The Environment Agency removed the weed, called azolla, at the start of the summer, but it has such a rapid growth rate, doubling in size every four or five days, that it soon grew back.
Now North American weevils have been introduced to eat their way through the green blanket, which threatens to deoxygenate the water by cutting out light needed by other water plants.
Around 8,000 weevils were introduced into the River Till, a tributary of the Witham last month, in the hope that they would breed and wipe out the weed, after which they should also die away.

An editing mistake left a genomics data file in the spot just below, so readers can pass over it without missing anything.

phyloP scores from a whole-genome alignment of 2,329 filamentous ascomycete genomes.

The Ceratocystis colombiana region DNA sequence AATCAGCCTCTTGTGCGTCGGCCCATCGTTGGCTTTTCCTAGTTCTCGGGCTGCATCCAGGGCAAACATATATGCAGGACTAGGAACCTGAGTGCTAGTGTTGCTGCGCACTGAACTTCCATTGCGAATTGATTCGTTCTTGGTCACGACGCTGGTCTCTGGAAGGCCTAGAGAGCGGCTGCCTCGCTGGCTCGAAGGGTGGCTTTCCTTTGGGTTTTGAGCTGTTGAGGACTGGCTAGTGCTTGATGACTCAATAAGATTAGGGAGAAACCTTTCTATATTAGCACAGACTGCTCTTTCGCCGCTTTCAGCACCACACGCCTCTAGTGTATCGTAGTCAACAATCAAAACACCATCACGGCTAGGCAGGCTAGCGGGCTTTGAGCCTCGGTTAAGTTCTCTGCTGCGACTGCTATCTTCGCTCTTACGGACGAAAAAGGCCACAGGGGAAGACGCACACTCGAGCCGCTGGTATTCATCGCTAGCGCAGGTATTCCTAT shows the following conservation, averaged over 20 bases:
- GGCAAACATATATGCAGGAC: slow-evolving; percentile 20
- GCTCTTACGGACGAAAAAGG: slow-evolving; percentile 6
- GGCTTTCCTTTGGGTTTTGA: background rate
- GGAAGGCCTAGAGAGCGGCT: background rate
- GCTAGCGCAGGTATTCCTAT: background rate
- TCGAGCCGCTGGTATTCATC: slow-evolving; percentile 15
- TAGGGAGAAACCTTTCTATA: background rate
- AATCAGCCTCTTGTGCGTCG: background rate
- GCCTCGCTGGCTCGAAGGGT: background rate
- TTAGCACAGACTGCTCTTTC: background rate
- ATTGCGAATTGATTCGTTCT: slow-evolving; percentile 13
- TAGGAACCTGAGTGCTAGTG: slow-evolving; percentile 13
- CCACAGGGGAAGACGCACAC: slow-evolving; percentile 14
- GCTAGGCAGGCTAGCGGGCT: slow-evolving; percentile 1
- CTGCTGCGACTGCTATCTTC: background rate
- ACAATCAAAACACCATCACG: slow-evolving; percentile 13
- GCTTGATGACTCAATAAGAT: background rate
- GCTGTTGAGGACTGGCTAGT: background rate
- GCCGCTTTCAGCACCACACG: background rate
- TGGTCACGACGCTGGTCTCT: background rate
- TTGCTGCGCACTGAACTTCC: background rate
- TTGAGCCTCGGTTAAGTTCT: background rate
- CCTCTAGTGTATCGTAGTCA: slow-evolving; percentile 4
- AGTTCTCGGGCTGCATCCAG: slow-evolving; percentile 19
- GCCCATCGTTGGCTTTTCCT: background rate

Lincolnshire suffered its driest spring for over 20 years this year, prompting the EA to declare an official drought in June after rainfall levels fell to little more than half of their normal amount for six months.
The River Witham was singled out as one of the worst affected in the country, and the weed growth is believed to be related to the warm and dry weather.
For the full story and more pictures, read this week’s Angler’s Mail magazine.